ATCHISON, T. & S. F. RY. CO. v. UNITED STATES

No. 7687.

33 F.2d 345 (1928)

ATCHISON, T. & S. F. RY. CO. et al. v. UNITED STATES (INTERSTATE COMMERCE COMMISSION, Intervener).

District Court, E. D. Illinois, N. D.

May 14, 1928.


Attorney(s) appearing for the Case

Wallace T. Hughes and A. B. Enoch, both of Chicago, Ill., H. H. Larimore, of St. Louis, Mo., and Elmer Westlake and R. S. Outlaw, both of Chicago, Ill., for plaintiff.

Blackburne Esterline, Asst. to Solicitor General, and George E. Q. Johnson, U. S. Dist. Atty., both of Chicago, Ill., for defendant.

Before EVANS, Circuit Judge, and CARPENTER and WILKERSON, District Judges.


PER CURIAM.

Plaintiffs brought this suit to enjoin, annul, and set aside an order of the Interstate Commerce Commission entered July 6, 1927, wherein the Commission ordered plaintiffs to cancel certain rates on grain and grain products published by them.

This three-judge court was convened to hear the plaintiffs' application for a temporary injunction, but it was agreed that the hearing should be a final one. Evidence consisting almost entirely of the testimony taken before the Interstate Commerce Commission was offered and received. Maps which assisted the court in better understanding the oral argument were also admitted in evidence.

Division 4 of the Interstate Commerce Commission made a report which is the basis of the Commission's ruling. In the report we find a clear statement of the controversy, from which we here quote:

"By schedules filed to become effective December 15, 1926, and later dates, respondents, the Missouri Pacific, Santa Fé, and Rock Island, propose to establish proportional rates on grain and grain products from stations on their lines in Colorado, Kansas, and Nebraska to Kansas City, Mo.-Kans., and from points on their lines in Kansas to Wichita, Kans., destined to Gulf ports for export, for application when the movement from Kansas City is over the Kansas City Southern Chicago & Alton, Missouri-Kansas-Texas, or Frisco and their connections and the movement from Wichita is over the Kansas City, Mexico & Orient or Midland Valley and their connections. The proposed rates are in excess of the corresponding local rates and would result in increases in the through rates over these routes by amounts ranging from 0.5 to 7.5 cents.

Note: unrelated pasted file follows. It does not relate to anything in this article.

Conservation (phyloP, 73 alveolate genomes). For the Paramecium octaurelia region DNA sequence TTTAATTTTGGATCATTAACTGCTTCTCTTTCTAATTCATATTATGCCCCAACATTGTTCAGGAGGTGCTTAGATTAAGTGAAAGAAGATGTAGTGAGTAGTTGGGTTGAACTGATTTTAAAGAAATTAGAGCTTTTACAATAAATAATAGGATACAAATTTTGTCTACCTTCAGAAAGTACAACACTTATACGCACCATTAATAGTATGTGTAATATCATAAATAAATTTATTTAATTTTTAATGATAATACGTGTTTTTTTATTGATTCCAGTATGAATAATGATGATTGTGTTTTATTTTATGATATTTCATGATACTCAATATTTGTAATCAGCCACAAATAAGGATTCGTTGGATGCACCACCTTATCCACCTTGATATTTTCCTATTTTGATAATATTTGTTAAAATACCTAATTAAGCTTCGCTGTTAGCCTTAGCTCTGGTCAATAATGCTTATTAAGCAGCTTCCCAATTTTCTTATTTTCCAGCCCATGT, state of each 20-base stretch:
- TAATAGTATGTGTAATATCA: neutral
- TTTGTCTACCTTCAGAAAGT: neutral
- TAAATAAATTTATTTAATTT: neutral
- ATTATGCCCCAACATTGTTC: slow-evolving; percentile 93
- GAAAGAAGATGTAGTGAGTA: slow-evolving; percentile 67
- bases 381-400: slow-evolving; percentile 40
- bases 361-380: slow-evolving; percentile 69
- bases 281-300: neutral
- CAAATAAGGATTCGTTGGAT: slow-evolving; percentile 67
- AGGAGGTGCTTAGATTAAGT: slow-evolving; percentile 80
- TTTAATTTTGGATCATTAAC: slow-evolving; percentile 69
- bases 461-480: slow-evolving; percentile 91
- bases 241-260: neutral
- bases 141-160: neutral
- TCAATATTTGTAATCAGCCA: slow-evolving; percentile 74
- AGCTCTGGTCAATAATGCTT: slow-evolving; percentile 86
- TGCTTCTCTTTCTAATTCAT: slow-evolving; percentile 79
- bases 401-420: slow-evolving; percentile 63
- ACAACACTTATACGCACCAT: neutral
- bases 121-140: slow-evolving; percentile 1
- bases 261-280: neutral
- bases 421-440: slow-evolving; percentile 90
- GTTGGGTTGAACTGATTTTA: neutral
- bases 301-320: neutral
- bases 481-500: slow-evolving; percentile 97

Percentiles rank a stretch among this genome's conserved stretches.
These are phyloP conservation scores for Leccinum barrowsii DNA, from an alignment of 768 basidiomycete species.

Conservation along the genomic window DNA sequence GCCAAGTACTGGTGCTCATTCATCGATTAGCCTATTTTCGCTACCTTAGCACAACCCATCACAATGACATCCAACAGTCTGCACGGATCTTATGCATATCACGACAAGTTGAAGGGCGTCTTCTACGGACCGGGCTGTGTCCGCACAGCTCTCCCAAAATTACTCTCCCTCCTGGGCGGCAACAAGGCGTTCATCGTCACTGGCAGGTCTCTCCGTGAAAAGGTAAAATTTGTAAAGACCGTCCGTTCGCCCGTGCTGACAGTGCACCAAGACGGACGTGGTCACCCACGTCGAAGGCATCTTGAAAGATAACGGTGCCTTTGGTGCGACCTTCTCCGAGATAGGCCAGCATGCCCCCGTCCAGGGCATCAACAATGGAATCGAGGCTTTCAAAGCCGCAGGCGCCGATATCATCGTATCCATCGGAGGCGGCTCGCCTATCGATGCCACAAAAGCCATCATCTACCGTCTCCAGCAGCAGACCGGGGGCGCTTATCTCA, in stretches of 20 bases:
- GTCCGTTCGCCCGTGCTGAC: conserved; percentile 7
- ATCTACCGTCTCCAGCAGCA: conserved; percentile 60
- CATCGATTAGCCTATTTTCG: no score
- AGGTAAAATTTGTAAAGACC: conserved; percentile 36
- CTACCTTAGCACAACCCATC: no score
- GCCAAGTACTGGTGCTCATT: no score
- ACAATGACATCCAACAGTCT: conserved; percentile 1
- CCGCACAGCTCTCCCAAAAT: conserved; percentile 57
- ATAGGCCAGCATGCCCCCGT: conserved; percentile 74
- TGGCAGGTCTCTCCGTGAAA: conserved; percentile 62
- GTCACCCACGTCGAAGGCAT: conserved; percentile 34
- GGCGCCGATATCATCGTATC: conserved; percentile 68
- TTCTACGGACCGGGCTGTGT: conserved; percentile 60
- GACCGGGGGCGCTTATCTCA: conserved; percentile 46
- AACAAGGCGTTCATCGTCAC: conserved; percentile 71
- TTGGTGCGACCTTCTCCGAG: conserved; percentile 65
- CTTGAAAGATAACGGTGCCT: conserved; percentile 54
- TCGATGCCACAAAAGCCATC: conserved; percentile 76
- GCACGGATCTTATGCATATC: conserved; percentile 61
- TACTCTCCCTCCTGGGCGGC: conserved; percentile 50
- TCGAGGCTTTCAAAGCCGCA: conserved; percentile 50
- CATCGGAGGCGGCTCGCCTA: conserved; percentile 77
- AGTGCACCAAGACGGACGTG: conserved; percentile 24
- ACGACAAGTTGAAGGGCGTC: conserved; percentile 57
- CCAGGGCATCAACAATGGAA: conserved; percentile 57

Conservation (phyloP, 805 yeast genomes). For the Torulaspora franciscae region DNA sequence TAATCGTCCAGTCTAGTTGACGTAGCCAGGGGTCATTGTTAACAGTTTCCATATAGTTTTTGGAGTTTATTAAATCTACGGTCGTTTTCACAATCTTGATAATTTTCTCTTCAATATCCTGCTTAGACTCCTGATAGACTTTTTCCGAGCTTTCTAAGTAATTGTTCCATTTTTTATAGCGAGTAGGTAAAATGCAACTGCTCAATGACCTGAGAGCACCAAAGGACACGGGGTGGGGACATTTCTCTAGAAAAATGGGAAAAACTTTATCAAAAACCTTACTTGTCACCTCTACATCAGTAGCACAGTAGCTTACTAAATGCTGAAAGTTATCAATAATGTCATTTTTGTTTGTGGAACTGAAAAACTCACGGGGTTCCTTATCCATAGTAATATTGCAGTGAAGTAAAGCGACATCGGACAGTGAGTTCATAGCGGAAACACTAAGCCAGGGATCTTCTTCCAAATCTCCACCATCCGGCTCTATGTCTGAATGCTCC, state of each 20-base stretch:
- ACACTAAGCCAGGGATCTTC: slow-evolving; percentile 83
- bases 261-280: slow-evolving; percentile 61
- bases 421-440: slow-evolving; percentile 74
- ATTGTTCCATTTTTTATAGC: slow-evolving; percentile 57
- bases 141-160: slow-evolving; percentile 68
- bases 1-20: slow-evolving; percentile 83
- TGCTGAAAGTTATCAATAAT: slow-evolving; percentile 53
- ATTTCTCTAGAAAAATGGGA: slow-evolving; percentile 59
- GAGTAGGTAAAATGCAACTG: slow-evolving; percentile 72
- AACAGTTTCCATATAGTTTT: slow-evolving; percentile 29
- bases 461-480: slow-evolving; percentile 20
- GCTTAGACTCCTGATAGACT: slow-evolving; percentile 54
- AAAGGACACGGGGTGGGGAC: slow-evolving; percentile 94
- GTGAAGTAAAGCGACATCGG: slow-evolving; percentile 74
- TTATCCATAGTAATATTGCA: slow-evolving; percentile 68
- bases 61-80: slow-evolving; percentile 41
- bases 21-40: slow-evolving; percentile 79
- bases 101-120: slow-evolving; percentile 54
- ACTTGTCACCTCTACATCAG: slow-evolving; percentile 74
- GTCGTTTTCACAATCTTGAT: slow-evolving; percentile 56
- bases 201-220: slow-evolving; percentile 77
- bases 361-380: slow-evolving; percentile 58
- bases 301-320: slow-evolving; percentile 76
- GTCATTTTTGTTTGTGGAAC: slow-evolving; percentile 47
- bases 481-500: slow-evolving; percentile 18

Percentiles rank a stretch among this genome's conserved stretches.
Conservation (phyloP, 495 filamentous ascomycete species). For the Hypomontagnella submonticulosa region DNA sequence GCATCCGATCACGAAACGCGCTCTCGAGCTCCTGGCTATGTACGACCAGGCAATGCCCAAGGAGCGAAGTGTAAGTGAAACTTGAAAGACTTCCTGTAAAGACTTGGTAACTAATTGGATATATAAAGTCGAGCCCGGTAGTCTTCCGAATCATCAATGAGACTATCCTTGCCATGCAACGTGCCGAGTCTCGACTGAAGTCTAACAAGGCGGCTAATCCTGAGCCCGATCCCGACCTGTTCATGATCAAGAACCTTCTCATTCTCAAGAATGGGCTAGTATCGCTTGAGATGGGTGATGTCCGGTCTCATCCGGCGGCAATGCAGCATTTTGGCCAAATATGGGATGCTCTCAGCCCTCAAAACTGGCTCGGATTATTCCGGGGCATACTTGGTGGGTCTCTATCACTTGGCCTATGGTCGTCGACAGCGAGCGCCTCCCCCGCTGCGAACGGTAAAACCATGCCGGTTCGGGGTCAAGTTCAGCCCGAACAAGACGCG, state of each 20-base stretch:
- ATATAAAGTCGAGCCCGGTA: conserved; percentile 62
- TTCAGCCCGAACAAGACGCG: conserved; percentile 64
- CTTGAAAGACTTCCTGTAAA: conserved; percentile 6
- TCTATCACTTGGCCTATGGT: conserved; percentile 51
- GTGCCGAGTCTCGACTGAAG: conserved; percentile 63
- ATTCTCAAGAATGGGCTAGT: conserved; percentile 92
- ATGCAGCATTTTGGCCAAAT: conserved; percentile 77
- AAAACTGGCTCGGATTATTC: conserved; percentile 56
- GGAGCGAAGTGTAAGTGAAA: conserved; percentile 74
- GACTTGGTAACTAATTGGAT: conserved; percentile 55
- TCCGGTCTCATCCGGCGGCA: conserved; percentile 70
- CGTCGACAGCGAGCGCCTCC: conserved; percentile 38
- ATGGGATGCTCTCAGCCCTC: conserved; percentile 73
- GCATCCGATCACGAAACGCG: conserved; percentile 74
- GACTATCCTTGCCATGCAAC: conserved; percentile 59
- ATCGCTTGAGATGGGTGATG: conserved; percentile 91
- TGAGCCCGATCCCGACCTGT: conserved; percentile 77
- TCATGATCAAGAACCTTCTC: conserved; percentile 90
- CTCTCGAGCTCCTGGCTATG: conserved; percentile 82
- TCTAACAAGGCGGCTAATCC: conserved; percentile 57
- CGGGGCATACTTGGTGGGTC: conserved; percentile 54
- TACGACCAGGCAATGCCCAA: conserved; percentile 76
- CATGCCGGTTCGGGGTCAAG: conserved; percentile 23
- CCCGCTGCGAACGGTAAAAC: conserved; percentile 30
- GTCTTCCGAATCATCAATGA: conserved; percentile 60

"Respondents' principal justification of the proposed inbound proportionals is that under section 15 (4) of the interstate commerce act they are entitled to, and we are without power to deny to them, the long haul on traffic which they originate. They contend that through routes do not exist over their lines to Kansas City in connection with the lines maintaining the varying proportional rates beyond because there is no common arrangement, express or implied, between the various carriers for through carriage. They further contend that, as the routes via Kansas City which preserve their long haul are not unduly circuitous and the service over the same is adequate, they have an absolute right to the outbound haul from Kansas City on grain originated by them; that their rights to the long haul have been and are being defeated by the varying proportional rates from Kansas City; and that they are entirely within their rights in seeking to retain the long haul by establishing the suspended inbound proportionals. They also contend that even if it be considered that through routes exist over their lines in connection with the lines maintaining the varying proportionals, we are without authority to prohibit them from withdrawing from such routes, inasmuch as we would not be warranted in compelling the establishment of such routes if they did not exist.

"Respondents have made no attempt to justify the proposed inbound proportional rates in and of themselves. The routes via Kansas City over which the proposed inbound proportional rates would increase the through charges are in many instances shorter than the routes via that point over which the rates would not be increased. The only justification offered by respondents for an increase in the rates over such routes is their desire to retain the long haul, which, under the circumstances shown, is not sufficient. They have not sustained the burden upon them of showing that the increased through rates over the routes referred to would be reasonable and otherwise lawful."

The Commission cited a concrete case to more clearly illustrate the issue in controversy and pointed out what plaintiffs attempted to do. We quote again from its report: